Kurt Reichenberger. Cervantes and the Hermeneutics of Satire. Kassel: Edition Reichenberger, 2005. 129 pp. ISBN: 3-937734-11-2.
Kurt Reichenberger. Cervantes ?un gran satirico? Los enigmas peligrosos del Quijote descifrados para el "carisimo lector." Kassel: Edition Reichenberger, 2005. 190 pp. ISBN: 3-937734-12-0.
Here we have two new books from an established publisher and scholar. One of them is quite good; the other is something of a mess. This is odd because they purport to be essentially the same work, as suggested by James Parr's remarks that appear in curtailed form on the cover of the Spanish text, and in their entirety as preface to the inferior English volume. The short essays that make up the chapters and appendices of both books read more like notes really (as in MLN or similar publications). Indeed, some of them seem to have originated as entries on the online discussion group that is the Coloquio Cervantes, where they have already stirred healthy debate.
Unfortunately, what is generally acceptable and felicitous prose in Spanish can become inarticulate English, and the author has done himself a disservice in allowing this to pass. While each book consists of twelve similar chapters, those in Spanish tend to be more developed--occasionally whole paragraphs have not made it into the English volume (notably in Chapter 11). This text suffers further from a lack of editing for English idioms and conventions of style, as well as simple carelessness. A complete list of errors would be extensive, but alarm bells go off as early as the first sentence ("Human Rights is a term that sounds very good"), and increase when the third one begins "Having discussed the title of the book": no such discussion takes place until Chapter 3.
The Spanish title asks a question whose answer is never in doubt--it is abundantly clear that, above and beyond any disingenuous effort to debunk chivalric novels, Reichenberger believes in Cervantes as the novel's true hero: a subtle social and political satirist in the tradition of Horace. The question, then, more properly becomes what exactly is being satirized? In this there lies considerable interest. Reichenberger's key to Cervantes' scheme of "encoded messages" is found in the preface's proverb "Debajo de mi manto al rey mato," which he calls "a first notion of the secret sense the author has in mind" (13). The English title is somewhat misleading, given that the term hermeneutics is never clearly defined for the purposes of the analysis, or even mentioned beyond the title page. Indeed, both titles might lead one to expect more pages dedicated to classical and contemporary literary theory, but this is not the case. What remains, however, is a frequently intriguing interpretation, a strong reading of the 1605 Quijote.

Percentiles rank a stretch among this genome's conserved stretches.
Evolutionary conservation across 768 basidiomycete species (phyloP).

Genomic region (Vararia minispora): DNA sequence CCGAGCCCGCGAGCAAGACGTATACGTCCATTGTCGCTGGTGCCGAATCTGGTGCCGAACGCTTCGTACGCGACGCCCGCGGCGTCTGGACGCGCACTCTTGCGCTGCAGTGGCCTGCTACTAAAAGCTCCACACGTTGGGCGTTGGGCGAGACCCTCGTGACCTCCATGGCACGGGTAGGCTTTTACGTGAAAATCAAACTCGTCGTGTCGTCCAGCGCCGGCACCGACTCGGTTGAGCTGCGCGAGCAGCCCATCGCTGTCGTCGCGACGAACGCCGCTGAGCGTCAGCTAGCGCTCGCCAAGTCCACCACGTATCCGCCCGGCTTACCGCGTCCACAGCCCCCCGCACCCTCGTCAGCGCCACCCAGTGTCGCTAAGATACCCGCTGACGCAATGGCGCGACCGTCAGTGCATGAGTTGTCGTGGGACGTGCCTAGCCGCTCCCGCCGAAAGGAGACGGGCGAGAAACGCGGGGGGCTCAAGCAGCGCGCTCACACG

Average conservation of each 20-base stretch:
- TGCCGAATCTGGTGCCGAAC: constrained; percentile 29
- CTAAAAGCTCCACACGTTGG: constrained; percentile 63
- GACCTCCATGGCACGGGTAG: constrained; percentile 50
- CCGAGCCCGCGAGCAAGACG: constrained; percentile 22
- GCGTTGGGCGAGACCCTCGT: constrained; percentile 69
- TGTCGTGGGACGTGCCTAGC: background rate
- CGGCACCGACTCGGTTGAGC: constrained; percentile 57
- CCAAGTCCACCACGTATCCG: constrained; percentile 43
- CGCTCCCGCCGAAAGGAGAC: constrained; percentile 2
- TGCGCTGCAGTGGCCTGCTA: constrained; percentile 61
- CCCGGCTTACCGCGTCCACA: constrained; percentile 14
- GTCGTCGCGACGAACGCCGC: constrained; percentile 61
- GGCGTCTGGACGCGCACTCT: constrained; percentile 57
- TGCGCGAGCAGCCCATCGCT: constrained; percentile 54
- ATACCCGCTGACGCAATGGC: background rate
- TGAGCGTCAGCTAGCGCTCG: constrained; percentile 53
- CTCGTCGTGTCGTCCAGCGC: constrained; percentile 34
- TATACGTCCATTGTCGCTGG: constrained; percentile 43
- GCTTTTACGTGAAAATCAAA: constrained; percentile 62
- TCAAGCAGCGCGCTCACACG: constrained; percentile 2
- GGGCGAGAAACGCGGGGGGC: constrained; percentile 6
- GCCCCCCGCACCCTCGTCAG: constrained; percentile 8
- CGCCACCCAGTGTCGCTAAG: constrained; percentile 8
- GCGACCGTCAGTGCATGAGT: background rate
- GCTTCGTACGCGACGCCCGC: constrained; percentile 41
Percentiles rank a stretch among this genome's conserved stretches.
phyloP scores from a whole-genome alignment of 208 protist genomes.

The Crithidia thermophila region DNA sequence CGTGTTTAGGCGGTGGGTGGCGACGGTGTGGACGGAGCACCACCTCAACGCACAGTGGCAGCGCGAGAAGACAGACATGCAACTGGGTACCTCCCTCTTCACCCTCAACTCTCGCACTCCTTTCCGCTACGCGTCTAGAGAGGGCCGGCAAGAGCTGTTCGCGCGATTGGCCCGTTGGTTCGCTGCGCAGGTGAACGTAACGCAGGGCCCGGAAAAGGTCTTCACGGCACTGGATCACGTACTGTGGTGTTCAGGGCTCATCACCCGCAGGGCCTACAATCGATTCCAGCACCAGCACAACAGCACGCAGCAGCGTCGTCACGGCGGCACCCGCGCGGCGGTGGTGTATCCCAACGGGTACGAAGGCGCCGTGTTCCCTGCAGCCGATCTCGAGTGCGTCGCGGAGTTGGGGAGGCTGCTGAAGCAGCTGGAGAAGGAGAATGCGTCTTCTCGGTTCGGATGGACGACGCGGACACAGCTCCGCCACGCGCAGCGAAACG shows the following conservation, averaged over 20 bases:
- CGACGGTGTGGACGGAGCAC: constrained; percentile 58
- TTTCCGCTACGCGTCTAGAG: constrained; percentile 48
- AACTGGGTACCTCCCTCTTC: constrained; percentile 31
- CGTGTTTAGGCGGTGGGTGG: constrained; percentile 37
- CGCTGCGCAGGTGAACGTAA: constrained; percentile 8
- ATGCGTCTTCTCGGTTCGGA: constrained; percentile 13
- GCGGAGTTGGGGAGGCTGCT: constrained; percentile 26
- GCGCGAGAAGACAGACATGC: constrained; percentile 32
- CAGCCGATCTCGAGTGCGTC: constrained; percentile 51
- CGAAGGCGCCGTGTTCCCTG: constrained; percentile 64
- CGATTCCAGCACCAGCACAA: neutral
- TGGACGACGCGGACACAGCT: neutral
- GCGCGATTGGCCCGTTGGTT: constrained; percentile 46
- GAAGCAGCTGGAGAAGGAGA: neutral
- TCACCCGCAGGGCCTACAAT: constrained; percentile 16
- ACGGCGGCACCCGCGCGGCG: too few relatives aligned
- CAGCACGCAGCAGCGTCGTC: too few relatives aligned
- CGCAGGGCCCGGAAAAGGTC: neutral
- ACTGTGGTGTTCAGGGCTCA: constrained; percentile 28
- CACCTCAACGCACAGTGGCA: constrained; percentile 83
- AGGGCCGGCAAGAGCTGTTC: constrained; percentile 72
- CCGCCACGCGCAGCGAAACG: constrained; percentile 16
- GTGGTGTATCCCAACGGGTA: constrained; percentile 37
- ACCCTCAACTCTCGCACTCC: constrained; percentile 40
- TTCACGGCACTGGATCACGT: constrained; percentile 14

There is much repetition of the facts upon which the reading is based: Felipe III's bankrupting of the nation and the resulting monetary scandal; Cervantes' ill-received recitation of a sonnet at the tomb of Felipe II; his frustration as a playwright. The premise is that Cervantes was moved to write Don Quijote when rebuffed for his sonnet on Felipe II's tomb, and to lace the first modern novel with symbolic (yet at the same time highly specific) criticism of his society and its decadent power structures. This is often compelling but not always convincing, as is the idea--found only in the appendix to the Spanish version--that Cervantes' wife Catalina was an inspiration for the novel, as well as a kind of ideal reader, given her converso family ties. One wishes for more sustained argument and less speculative mosaic, dazzling though it may be at times. Again, only in the appendix to the Spanish text do we find a summary of much of what the author is attempting, and even that is oddly placed as an introductory paragraph to an analysis of an allegorical painting called "El banquete de Herodes":
Los puntos algidos en el Quijote de 1605 son los capitulos sobre
los molinos de viento; el del furioso ataque a los rebanos de
ovejas; y el episodio de los cueros de vino, donde la ventera y
Maritornes . …